Data fabric and data mesh will be the critical technologies for scaling up this data infrastructure. Data fabric takes a top-down approach to autonomously aggregate, deduplicate and tag data. This can help firms build a single source of truth on top of the existing data infrastructure without necessarily moving it all to a data warehouse or data lake first. Data mesh is a bottom-up approach that empowers subject matter experts to create “data products” by automating the security, governance, and quality management aspects. Both techniques will improve access to data from enterprise systems, factory automation, and consumer products.
New concepts like data mesh and data fabrics are stepping stones for companies to determine how they will get the right data to the right place at the right time. This kind of infrastructure will create the connections and context across all aspects of the business, supply chain and consumer touchpoints
(4) Science technology (ST) joins IT and Operational Technology (OT) as a fundamentally new infrastructure to help commercialize biological, materials, and space innovations. In particular, digital twins can speed up the pace of discovery, refinement, and collaboration. These innovations dramatically accelerated the pace of COVID vaccines thanks to improvements in computational biology and collaboration technologies.
Melanie Kalmar, CIO and CDO at Dow, has been building the digital infrastructure to accelerate innovation for the $50 billion material science company. In some cases, better simulations can dramatically speed discovery. She said:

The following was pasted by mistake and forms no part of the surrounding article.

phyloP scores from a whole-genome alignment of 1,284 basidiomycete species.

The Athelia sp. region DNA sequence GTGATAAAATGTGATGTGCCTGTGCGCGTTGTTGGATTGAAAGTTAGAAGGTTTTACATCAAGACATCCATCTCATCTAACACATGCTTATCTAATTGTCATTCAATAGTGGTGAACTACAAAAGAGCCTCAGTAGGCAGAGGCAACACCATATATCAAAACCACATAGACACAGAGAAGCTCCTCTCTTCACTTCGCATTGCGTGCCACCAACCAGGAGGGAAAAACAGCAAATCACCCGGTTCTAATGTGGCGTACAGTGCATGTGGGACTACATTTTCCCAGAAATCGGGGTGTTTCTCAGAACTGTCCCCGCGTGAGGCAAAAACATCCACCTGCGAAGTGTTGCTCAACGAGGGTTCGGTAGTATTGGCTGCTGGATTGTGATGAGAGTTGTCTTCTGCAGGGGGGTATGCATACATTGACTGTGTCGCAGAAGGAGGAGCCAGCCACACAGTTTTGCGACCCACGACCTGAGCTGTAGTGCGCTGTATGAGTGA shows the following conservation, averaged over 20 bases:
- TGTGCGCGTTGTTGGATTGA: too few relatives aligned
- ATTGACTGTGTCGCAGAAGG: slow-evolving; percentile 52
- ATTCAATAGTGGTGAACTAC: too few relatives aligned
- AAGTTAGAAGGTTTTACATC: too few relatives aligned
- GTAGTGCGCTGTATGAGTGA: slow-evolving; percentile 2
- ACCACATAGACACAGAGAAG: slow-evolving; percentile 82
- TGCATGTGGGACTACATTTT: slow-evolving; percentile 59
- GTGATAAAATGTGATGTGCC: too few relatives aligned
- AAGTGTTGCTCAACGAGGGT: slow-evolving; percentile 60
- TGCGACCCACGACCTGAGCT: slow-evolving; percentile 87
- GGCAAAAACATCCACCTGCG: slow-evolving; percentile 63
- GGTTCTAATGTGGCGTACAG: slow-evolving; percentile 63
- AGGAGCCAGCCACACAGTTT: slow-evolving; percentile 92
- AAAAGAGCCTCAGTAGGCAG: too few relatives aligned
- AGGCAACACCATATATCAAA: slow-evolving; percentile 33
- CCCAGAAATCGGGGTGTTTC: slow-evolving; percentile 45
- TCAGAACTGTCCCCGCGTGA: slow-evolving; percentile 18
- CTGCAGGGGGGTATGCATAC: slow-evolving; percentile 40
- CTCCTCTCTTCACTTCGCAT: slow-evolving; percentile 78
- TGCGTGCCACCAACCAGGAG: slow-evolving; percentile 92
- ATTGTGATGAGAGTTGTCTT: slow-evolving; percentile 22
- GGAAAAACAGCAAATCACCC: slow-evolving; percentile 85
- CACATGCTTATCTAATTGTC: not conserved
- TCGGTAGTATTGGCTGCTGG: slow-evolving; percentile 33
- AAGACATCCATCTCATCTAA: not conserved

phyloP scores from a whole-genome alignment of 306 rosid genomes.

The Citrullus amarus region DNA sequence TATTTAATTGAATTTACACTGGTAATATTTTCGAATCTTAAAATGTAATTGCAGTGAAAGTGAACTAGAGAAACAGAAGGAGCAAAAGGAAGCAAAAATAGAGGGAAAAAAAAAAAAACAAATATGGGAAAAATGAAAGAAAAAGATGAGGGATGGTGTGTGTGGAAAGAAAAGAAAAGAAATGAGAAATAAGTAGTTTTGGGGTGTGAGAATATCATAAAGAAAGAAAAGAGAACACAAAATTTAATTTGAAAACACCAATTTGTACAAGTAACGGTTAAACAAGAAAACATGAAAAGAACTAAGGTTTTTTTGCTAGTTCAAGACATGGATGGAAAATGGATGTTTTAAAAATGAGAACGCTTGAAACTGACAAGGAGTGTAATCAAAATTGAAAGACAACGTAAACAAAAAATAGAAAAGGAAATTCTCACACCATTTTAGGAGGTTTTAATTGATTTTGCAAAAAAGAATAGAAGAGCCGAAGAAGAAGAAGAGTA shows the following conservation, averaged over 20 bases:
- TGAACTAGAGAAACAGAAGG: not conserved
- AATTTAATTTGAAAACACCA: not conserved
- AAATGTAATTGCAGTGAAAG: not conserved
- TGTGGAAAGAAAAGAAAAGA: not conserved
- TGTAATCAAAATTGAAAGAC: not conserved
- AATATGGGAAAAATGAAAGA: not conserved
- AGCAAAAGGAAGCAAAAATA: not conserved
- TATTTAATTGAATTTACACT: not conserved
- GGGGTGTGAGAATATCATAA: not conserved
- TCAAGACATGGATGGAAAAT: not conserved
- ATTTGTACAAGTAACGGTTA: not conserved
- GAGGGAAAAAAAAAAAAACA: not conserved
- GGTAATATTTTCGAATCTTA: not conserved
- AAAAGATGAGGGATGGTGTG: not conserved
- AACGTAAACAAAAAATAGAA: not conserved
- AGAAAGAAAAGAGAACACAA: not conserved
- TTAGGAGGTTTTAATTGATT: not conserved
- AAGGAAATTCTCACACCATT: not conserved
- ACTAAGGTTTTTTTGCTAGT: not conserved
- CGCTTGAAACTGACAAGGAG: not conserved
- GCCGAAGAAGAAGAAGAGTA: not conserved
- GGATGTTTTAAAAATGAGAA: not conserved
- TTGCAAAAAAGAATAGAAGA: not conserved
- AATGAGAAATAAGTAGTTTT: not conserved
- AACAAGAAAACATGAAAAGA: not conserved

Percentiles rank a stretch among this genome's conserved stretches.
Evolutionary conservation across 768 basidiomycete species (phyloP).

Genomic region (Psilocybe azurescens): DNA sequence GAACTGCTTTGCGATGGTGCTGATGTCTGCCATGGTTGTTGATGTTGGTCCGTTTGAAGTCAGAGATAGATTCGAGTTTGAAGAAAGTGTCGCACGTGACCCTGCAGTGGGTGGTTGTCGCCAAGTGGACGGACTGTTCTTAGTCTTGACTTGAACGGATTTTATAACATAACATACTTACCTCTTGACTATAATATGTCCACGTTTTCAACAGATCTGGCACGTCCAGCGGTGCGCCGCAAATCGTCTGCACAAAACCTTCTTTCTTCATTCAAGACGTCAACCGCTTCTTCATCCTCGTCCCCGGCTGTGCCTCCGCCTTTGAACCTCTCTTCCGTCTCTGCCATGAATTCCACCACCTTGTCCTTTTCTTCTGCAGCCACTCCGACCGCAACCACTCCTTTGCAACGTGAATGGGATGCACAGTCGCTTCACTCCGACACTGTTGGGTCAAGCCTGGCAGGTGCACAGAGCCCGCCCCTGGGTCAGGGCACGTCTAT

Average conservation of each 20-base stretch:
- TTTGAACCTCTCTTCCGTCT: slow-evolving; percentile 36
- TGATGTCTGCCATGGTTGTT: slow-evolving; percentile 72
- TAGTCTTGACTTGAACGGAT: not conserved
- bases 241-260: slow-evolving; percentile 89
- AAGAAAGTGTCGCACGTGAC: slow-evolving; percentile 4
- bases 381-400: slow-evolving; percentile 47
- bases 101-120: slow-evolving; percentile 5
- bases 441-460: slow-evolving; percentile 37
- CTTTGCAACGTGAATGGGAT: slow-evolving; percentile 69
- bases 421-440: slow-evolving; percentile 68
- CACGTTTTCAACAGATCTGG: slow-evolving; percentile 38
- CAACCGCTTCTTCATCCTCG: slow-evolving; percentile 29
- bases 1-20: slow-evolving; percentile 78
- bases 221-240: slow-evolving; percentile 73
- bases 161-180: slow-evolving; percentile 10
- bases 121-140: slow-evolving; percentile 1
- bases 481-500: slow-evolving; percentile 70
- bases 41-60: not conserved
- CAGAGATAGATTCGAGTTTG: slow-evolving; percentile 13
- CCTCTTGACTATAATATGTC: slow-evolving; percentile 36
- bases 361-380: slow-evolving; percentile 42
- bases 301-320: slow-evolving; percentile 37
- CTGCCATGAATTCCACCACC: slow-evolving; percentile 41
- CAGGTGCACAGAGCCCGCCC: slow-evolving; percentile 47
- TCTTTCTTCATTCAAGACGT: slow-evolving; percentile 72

We are engaged in combining the atoms, which Dow knows very well due to our focus on chemistry, with the bits of the digital world to bring better, more sustainable products to the market, really speeding up innovation while delivering growth and value to all of our shareholders.
For example, new predictive analytics models allowed them to accelerate the R&D process for a polyurethane formulation by 200,000 times from two to three months to about thirty seconds. Improvements in IT platforms and new tools have reduced their commercialization timeframe by two to three times. Dow also uses new market listening techniques to make sense of customer reviews, identify trends, and prioritize specific research.
Conversations about digital transformation typically focus on building better digital tools and processes. Transforming the design of physical products and the factories that build them will require better ways of capturing data about them and sharing it transparently.
This certainly is not the first time something like digital twins played highly in Accenture’s predictions. In 2021 they brought our attention to Mirrored World and the Power of massive, intelligent digital twins. And 2022 was all about Putting the me in metaverse. Despite some hiccups on the consumer side, the industrial metaverse is starting to deliver some real value. Some of the metaverse ideas may also play a role in creating a new identity infrastructure for protecting our access to money, cars, buildings, plane flights, healthcare, and other real-world experiences.
This year’s big difference is that companies from Dow to BMW are figuring out how to connect isolated digital twins into part of a more coherent digital-physical infrastructure. The big deal is that the underlying infrastructure is getting better at pulling data from across multiple touch-points in the real world to improve people’s lives and the bottom line.